Missouri AG asks court to deny release of KC man who says he was wrongfully convicted

Keith Carnes, right, with his mother Eve Moffatt (Submitted photo)
·3 min read

Missouri Attorney General Eric Schmitt filed a motion with the Missouri Supreme Court opposing the release of a man convicted in a 2003 murder.

Keith Carnes, 51, who was sentenced to life for the killing of Larry White, 24, is petitioning for release from prison after multiple eyewitnesses recanted their testimony, which placed him at the scene of the crime. The Missouri Supreme Court is reviewing Carnes’ request, but on Monday Schmitt submitted arguments encouraging the court to deny the release.

Carnes has been in prison for about 18 years. He was convicted of armed criminal action and first-degree murder in 2006.

According to Schmitt’s motion, Carnes’ request for release is based on claims that a police report was withheld from his legal team. Schmitt rejects that this is true.

Carnes also claims that new evidence has been revealed, which would convince a jury of his innocence.

Schmitt argues in his motion that “even a previously unseen witness affidavit is not ‘newly discovered evidence. ’“ Instead, he said, the defendant is trying to put a “different spin” on already presented evidence.

Earlier in 2021, witnesses who had been interviewed by police on Oct. 6, 2003 — the night White was killed — recanted their testimony and alleged they had been intimidated by authorities.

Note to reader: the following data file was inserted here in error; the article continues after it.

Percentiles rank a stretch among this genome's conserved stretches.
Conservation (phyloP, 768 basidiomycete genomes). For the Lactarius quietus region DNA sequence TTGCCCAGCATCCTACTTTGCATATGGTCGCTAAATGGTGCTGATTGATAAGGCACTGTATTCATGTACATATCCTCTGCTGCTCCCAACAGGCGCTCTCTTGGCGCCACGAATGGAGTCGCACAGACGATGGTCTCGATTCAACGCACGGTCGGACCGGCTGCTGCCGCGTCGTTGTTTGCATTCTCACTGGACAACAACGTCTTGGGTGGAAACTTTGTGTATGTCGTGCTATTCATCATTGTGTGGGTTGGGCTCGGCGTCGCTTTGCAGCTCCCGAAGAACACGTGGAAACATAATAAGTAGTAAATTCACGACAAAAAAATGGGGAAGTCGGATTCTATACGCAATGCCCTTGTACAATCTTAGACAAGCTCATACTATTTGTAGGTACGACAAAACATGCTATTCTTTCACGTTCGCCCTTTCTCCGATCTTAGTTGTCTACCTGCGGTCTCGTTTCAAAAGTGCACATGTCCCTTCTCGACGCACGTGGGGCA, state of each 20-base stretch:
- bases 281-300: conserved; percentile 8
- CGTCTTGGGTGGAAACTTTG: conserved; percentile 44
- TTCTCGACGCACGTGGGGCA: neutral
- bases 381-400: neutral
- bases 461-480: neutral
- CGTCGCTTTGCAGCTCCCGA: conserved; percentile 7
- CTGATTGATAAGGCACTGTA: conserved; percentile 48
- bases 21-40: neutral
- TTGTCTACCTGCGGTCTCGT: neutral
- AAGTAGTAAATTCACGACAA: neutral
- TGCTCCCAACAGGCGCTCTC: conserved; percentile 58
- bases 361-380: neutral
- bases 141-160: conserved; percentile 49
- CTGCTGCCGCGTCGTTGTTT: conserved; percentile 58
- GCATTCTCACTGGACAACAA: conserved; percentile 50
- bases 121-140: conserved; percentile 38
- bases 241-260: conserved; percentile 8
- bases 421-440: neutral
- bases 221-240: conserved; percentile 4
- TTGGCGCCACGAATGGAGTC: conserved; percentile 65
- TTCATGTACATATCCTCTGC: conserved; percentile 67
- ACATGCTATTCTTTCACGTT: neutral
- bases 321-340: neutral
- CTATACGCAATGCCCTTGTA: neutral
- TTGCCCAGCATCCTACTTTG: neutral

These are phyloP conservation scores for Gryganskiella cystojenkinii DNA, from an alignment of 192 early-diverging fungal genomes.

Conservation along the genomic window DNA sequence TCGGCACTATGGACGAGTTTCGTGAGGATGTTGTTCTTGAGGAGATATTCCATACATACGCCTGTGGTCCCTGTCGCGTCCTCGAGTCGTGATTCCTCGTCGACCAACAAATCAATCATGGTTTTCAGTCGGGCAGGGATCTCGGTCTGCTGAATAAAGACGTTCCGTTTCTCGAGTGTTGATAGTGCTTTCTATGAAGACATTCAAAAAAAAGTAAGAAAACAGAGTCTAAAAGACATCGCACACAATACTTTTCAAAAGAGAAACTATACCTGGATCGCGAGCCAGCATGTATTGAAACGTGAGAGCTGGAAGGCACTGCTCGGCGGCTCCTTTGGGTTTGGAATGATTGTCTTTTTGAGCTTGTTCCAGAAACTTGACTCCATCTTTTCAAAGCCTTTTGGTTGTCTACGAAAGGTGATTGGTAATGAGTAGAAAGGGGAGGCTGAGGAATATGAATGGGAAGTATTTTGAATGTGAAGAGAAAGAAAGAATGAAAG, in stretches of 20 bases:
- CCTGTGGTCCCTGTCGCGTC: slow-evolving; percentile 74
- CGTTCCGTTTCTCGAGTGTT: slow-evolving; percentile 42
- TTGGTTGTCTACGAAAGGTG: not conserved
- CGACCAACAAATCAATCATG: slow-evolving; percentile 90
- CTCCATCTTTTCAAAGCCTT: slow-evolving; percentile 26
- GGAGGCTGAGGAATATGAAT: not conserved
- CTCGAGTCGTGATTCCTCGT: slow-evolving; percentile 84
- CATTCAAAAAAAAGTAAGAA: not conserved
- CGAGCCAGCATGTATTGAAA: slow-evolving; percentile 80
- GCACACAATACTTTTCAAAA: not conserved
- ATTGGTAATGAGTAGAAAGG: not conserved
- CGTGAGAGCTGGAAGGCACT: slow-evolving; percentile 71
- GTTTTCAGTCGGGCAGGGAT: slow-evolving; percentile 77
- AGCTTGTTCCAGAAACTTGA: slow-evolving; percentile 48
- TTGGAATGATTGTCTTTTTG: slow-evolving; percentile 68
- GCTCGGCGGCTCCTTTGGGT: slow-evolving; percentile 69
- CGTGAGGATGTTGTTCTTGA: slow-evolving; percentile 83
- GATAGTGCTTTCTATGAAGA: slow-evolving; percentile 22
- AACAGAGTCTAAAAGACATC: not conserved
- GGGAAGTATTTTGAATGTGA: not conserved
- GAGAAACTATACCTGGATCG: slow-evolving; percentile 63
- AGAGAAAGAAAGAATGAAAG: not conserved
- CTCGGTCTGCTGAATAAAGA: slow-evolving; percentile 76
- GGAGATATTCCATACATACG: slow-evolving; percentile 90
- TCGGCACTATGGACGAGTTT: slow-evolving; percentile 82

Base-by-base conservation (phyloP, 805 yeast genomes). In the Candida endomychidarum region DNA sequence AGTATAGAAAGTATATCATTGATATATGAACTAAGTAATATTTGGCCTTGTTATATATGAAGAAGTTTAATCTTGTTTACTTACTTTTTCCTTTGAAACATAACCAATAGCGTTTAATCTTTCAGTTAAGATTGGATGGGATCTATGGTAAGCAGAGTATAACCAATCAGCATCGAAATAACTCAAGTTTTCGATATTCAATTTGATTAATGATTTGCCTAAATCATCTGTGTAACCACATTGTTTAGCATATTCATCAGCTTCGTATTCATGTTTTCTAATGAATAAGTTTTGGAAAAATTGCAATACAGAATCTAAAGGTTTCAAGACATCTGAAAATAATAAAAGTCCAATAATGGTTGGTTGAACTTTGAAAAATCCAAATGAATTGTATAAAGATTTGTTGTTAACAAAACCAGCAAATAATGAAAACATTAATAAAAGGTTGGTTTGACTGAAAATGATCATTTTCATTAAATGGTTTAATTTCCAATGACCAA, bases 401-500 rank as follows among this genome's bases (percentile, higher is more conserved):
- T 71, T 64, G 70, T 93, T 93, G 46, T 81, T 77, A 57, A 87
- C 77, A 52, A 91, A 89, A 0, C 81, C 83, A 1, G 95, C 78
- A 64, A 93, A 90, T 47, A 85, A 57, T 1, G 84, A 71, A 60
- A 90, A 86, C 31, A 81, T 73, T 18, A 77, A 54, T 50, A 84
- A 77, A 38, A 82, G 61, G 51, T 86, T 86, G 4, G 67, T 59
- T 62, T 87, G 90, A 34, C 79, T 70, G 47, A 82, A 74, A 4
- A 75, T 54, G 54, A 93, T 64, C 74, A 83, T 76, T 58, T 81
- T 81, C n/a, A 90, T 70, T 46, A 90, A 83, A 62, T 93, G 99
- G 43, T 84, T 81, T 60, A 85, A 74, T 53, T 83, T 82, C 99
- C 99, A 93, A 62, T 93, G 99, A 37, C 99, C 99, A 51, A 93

Witness statements

Wendy Lockett and Lorraine Morrow, two witnesses, testified for nearly a decade that Carnes chased White into a 29th Street and Prospect Avenue parking lot in Kansas City, where the victim stumbled to the ground and was shot multiple times.

Lockett said she recognized Carnes because of his eye patch, which no other drug dealer she knew at the time had. But in 2014, Lockett recanted her testimony, alleging that she had been coerced into identifying Carnes by police.

Morrow also recanted her testimony in 2014. In a visit to Assistant Prosecutor Amy McGowan’s office, she recalled pointing to the picture of man named Reginald Thomas, not Carnes, in a photo lineup. But McGowan allegedly pressured her into identifying Carnes by saying other witnesses had pointed him out. McGowan was a prosecutor in the Ricky Kidd case, which was overturned after Kidd spent 23 years behind bars for a double murder he did not commit.

Another witness Kermit O’Neal said he was a friend of Carnes in 2003, and alleged police intimidated him and attempted to “put words in his mouth” when recounting the night of the murder. O’Neal said White had a heated exchange with another dealer about selling drugs on his property and warned him not to come back prior to the shooting. The other dealer was not Carnes, according to O’Neal.

In an April 2021 court hearing, Lockett came forward saying that her original testimony was accurate and she was harassed into recanting by supporters of Carnes.

Morrow also told the court that she was suffering from too many medical conditions to remember the night of the murder clearly.

Thomas, who Morrow had identified in the original lineup, said he was with family during the night of the murder at the hearing.

No shell casings were found near the victim, according to the testimony of lead detective Robert Blehm, despite witness statements alleging multiple shots had been fired at White.

Blehm said the lack of physical evidence at the scene of the shooting was not unusual, as first responders can move evidence while attempting to treat a victim. There were some shell casings found on a nearby sidewalk, he said.

The Missouri Supreme Court has not yet responded to the motion for Carnes’ release.

Our goal is to create a safe and engaging place for users to connect over interests and passions. In order to improve our community experience, we are temporarily suspending article commenting